Socio-Economic Context and Community Resilience among the People Involved in Fish Drying Practices in the South-East Coast of Bangladesh

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http://hdl.handle.net/10138/330862

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Mitu, S.J.; Schneider, P.; Islam, M.S.; Alam, M.; Mozumder, M.M.H.; Hossain, M.M.; Shamsuzzaman, M.M. Socio-Economic Context and Community Resilience among the People Involved in Fish Drying Practices in the South-East Coast of Bangladesh. Int. J. Environ. Res. Public Health 2021, 18, 6242.

Title: Socio-Economic Context and Community Resilience among the People Involved in Fish Drying Practices in the South-East Coast of Bangladesh
Author: Mitu, Sabrina Jannat; Schneider, Petra; Islam, Md. Shahidul; Alam, Masud; Mozumder, Mohammad Mojibul Hoque; Hossain, Mohammad Mosarof; Shamsuzzaman, Md. Mostafa
Publisher: Multidisciplinary Digital Publishing Institute
Date: 2021-06-09
URI: http://hdl.handle.net/10138/330862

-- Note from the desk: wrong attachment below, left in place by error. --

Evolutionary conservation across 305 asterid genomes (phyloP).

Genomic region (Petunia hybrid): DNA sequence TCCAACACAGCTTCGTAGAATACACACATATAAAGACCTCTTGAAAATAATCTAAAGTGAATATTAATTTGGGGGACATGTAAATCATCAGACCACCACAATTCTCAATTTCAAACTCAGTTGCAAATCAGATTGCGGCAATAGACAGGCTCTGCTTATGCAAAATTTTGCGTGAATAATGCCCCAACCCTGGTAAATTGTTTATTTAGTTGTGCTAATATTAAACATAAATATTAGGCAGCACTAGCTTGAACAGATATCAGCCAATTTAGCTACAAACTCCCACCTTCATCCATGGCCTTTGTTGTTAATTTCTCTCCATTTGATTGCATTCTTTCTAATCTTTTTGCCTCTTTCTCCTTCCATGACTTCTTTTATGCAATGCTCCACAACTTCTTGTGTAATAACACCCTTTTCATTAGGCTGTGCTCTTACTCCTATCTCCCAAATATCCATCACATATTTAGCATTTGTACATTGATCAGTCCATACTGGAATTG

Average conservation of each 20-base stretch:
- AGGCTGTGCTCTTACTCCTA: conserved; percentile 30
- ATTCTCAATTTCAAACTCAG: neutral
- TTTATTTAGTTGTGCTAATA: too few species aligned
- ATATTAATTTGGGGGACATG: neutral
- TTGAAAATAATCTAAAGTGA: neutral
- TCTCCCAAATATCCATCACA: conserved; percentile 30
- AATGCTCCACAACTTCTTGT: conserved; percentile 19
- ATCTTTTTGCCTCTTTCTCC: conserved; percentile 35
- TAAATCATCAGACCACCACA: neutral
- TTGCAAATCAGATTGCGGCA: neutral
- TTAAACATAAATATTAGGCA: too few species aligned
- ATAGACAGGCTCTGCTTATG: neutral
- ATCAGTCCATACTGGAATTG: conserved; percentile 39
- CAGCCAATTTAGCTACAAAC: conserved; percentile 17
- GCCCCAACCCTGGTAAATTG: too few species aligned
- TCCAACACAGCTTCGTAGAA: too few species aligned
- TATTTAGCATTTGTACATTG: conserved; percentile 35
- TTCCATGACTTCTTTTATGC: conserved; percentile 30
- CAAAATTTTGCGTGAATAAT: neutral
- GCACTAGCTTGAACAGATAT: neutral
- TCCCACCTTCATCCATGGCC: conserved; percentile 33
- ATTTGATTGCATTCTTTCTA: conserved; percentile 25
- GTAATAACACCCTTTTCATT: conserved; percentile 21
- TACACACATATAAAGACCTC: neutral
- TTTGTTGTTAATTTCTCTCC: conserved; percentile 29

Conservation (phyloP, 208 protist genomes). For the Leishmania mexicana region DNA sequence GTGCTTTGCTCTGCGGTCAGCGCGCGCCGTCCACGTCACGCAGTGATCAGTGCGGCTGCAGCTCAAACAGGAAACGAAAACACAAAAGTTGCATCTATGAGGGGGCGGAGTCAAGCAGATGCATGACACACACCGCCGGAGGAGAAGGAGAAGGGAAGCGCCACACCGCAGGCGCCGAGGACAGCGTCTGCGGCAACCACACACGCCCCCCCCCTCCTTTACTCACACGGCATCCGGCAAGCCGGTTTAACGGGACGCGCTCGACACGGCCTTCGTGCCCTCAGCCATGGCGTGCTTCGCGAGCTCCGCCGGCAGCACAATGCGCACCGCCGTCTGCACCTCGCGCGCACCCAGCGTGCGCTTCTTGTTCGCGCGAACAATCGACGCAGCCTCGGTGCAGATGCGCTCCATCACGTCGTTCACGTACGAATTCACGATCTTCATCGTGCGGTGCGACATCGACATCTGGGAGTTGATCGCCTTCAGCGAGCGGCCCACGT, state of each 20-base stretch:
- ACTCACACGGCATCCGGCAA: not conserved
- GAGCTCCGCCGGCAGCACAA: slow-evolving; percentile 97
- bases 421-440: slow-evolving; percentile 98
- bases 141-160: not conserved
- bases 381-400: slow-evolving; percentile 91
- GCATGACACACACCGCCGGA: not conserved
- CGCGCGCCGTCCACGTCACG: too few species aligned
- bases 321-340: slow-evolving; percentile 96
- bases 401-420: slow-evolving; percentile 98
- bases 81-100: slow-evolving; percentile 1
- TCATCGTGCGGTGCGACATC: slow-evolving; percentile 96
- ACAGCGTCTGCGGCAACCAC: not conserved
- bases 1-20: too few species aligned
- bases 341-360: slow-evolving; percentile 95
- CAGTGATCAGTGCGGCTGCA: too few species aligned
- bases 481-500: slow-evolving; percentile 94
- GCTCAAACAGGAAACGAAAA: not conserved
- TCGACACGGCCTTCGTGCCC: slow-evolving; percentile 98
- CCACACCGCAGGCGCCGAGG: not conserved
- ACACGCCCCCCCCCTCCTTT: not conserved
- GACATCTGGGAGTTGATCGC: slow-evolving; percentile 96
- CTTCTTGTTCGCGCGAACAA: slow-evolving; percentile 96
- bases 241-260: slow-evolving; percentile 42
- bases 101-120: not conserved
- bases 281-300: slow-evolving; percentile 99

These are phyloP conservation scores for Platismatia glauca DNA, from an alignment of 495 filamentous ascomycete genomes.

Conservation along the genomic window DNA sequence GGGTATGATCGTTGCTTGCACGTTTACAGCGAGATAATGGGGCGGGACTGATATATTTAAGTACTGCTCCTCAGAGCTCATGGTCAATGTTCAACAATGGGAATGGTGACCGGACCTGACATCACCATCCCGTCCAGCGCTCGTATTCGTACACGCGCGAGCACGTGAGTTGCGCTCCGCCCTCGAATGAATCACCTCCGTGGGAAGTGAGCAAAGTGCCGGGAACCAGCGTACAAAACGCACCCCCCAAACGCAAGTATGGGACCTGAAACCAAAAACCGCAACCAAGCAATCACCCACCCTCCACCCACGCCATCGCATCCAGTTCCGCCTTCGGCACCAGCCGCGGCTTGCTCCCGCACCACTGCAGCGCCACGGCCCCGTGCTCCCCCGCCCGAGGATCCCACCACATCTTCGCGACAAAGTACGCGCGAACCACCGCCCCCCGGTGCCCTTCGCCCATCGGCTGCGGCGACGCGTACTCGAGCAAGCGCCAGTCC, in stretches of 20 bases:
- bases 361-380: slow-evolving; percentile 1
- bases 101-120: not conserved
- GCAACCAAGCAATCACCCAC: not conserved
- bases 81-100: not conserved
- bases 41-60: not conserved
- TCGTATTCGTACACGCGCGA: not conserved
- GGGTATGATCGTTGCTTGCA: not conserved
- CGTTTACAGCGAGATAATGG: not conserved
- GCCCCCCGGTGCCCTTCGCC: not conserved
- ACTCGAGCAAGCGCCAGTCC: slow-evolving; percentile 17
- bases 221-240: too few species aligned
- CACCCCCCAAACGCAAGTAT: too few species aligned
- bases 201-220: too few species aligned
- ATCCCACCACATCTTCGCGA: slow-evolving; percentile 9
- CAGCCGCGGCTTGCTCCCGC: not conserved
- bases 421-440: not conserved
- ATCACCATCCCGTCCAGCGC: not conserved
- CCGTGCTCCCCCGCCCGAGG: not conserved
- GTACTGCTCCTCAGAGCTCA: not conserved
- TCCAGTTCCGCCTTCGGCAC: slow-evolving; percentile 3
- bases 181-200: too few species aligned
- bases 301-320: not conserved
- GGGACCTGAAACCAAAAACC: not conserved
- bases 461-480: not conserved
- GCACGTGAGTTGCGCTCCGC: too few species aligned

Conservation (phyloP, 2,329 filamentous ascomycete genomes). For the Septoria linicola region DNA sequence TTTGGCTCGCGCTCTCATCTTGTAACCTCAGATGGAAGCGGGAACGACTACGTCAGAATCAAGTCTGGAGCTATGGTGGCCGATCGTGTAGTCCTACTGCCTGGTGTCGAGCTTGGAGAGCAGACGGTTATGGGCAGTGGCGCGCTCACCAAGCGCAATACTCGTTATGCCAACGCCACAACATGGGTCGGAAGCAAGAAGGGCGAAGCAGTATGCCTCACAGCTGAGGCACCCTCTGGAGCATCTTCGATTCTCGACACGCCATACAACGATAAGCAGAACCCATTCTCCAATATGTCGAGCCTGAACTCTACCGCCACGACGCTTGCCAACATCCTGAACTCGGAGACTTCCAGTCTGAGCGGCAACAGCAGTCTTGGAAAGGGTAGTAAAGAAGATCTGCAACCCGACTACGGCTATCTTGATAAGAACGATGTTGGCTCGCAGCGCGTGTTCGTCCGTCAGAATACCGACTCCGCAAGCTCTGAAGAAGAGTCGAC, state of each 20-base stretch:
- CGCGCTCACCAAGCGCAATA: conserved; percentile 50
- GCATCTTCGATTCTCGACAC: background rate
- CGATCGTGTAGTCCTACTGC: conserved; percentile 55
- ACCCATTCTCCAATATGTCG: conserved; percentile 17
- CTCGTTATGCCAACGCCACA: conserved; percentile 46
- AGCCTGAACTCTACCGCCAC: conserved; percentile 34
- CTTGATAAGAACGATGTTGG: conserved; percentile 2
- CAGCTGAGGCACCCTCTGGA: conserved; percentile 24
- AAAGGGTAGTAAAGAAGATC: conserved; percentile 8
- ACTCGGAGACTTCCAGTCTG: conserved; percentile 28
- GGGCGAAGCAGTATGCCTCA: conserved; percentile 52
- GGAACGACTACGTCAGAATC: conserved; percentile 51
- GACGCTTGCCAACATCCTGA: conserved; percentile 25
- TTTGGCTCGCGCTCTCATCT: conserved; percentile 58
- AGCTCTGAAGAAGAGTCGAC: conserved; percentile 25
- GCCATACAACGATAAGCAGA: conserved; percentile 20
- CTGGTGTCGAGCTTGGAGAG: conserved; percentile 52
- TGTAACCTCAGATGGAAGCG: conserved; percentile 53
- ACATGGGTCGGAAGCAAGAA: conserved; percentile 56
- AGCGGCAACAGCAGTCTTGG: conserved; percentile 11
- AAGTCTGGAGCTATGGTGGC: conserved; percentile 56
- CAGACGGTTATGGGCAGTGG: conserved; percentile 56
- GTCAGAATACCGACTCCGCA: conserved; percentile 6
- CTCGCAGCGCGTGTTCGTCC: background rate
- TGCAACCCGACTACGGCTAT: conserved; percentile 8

Abstract: The south-east coast, specifically the Cox’s Bazar region, of Bangladesh has achieved a tremendous impetus for producing a large volume of dried fish by involving thousands of marginalized coastal people. This study aimed to assess the socio-economic profile, livelihood strategies, and resilience of the communities engaged in fish drying on the south-east coast using a mixed-methods approach and an Analytic Hierarchy Process (AHP). The study’s findings revealed that communities involved in drying were socio-economically undeveloped due to their lower literacy, unstable incomes, and labor-intensive occupations. Apart from notable child labor employed in fish drying in Nazirertek, female workers had relatively higher participation than males. Nevertheless, the female workers had less control over their daily wages and reported working at USD 3.54–5.89 per day, which was relatively lower than male workers who received USD 4.15–8.31 per day. Through fish drying activities, very few workers, producers, and traders were found to be self-reliant. In contrast, the livelihoods of the workers were not as secure as the processors and traders. In addition to suffering from various shocks and constraints, dried fish processors and workers, dried fish traders, off-season income, an abundance of fish species, fish drying facilities, trader’s association, and social interrelationship played a significant role in maintaining community resilience. The study recommends appropriate interventions to alternative income diversification options, strong collaboration between communities, local authorities, and government for sustainable livelihoods and better community resilience.


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